Mosaics, etc.

The splendors of the city of Antioch on the Orontes River amazed the ancient world. Owing to the vagaries of history, very few relics of the city remain.

The Baltimore Museum of Art participated in an achaeological dig in Antioch in the 1930’s. They unearthed some mosaics. A few of them are displayed on the walls of the BMA courtyard, including the striding lion above.

Another heirloom of the lost city has been handed down to us in a different way, namely, by succession.

Some 1,974 years ago today, St. Peter assumed the oversight of the church where the name “Christian” was first uttered, and was seated on his ‘chair.’ After seven years in Antioch, Peter went to Rome, where he assumed the presidency of the church on January 18.

There is some dispute about these particular dates. Also, some of our separated Christian brethren in the East claim that their patriarchs are the true successors of St. Peter, occupying his Antiochene cathedra.

The “chair” of Peter is a magnificent synecdoche referring to the supreme pastoral office in the Church. May God grant its occupant, Pope Benedict XVI, health and long years. And may his many saintly predecessors intercede for us.

…Ten years ago today, I venerated St. Peter’s tomb alongside the newly created Cardinal, Theodore McCarrick! I served his Mass at the Altar off the Chair!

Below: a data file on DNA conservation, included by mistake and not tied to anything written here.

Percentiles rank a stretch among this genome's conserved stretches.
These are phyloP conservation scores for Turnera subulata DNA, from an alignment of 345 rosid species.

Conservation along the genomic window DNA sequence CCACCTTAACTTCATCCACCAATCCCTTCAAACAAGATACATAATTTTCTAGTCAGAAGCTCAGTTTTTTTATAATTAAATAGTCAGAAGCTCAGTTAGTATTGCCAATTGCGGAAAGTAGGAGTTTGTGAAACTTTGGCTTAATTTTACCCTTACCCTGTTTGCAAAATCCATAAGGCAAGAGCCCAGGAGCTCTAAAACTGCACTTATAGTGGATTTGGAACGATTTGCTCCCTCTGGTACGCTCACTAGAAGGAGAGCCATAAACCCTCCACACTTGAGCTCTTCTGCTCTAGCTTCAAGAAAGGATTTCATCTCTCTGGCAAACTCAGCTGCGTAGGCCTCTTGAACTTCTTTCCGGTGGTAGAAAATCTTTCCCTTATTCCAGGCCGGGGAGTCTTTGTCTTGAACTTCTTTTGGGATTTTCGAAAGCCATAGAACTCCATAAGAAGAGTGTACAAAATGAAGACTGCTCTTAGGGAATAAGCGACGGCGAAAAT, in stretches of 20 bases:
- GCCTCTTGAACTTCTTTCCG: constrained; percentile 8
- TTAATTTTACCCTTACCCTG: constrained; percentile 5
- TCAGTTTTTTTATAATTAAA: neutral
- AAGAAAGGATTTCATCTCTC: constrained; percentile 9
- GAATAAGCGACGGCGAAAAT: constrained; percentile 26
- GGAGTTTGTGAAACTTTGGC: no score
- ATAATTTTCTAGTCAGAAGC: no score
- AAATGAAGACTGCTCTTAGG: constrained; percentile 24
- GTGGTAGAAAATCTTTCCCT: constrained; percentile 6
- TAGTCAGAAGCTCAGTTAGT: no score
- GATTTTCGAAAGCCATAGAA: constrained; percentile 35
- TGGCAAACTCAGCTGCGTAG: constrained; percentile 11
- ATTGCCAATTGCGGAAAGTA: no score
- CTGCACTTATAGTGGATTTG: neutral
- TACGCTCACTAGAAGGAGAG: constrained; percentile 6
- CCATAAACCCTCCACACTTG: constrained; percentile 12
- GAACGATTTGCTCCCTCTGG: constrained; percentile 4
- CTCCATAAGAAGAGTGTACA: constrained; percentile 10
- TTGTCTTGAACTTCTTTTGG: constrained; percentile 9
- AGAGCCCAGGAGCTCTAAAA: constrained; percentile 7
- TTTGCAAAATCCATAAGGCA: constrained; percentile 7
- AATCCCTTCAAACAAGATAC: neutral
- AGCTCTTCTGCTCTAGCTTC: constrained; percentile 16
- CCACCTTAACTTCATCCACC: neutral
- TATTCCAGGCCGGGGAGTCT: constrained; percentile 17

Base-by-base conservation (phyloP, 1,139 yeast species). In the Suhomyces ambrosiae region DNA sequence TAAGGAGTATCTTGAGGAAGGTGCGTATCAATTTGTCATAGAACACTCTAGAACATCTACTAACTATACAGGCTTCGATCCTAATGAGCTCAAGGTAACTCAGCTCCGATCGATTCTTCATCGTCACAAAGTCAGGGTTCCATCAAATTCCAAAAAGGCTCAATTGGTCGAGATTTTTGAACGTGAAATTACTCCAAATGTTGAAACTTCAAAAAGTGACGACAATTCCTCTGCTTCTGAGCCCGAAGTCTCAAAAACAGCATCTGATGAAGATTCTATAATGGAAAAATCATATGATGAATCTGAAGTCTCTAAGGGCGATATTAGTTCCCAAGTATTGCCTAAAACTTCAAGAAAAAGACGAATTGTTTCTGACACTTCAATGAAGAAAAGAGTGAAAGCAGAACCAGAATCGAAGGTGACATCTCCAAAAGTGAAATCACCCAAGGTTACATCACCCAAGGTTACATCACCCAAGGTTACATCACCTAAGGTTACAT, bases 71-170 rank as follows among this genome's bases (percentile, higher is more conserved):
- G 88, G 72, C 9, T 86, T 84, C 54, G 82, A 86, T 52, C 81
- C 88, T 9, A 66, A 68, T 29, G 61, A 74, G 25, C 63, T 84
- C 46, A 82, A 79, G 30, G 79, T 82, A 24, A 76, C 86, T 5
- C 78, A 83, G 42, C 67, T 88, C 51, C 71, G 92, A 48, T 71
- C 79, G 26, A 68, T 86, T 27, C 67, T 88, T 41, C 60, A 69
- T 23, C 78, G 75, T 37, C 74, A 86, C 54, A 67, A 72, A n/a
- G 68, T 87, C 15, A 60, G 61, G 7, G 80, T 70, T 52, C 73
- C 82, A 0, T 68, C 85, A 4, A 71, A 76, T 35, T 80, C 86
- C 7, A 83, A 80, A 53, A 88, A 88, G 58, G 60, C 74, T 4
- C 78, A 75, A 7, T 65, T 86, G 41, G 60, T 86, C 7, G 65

6 thoughts on “Mosaics, etc.

  1. Father Mark,

    “Those who cannot remember the past are condemned to repeat it.”

    — George Santayana —

    And, they miss the true beauty of antiquity, the artsmanship and craftsmanship, and the devotion: a true lesson in humility, learning that two millenia ago (and more, when you consider other art from the region, say the Egyptian art) mankind was capable of such work.

    Then look at “artistry” today — often devoid of all aspects of humanity, nature and deity — and see it for what it is, an empty sham.

    So, we are urged by wisdom and prudence to seek out the past, beginning with the generations preceding, and to place value on their, being, works, thoughts and values.

    The real danger is more than just our being condemned to repeat the past; it’s also our missing its true beauty.



  2. Speaking of Baltimore, did you know that the Walter’s has an exhibit on Relics? It is called ” Treasures of Heaven: Saints, Relics and Devotions in Medieval Europe” and runs Feb 13 to May 15th….:)

  3. Hello Fr. White! I come to ask a question. Why does God stay in Heaven? Why does he not walk among us? Will He show us compassion at the End?

  4. Dear Thomas, it is wonderful to receive your questions. They are profound.

    Although we cannot see God now, He is very near to us. He is closer to us than we are to ourselves. There is nothing in the depths of our souls which He does not know. When we get to heaven, please God, we will see clearly how close God has been to us all along.

    We can be sure that He will show compassion to us when we go to meet Him. A good way for us to get used to meeting Him is to examine our consciences carefully and go to Confession regularly. Every time we go, He meets us with compassion, forgives our sins, and helps us to get better.

    One more thing, never forget that the good Lord wants you to be a big Georgetown Hoyas fan.

    Love, Father White

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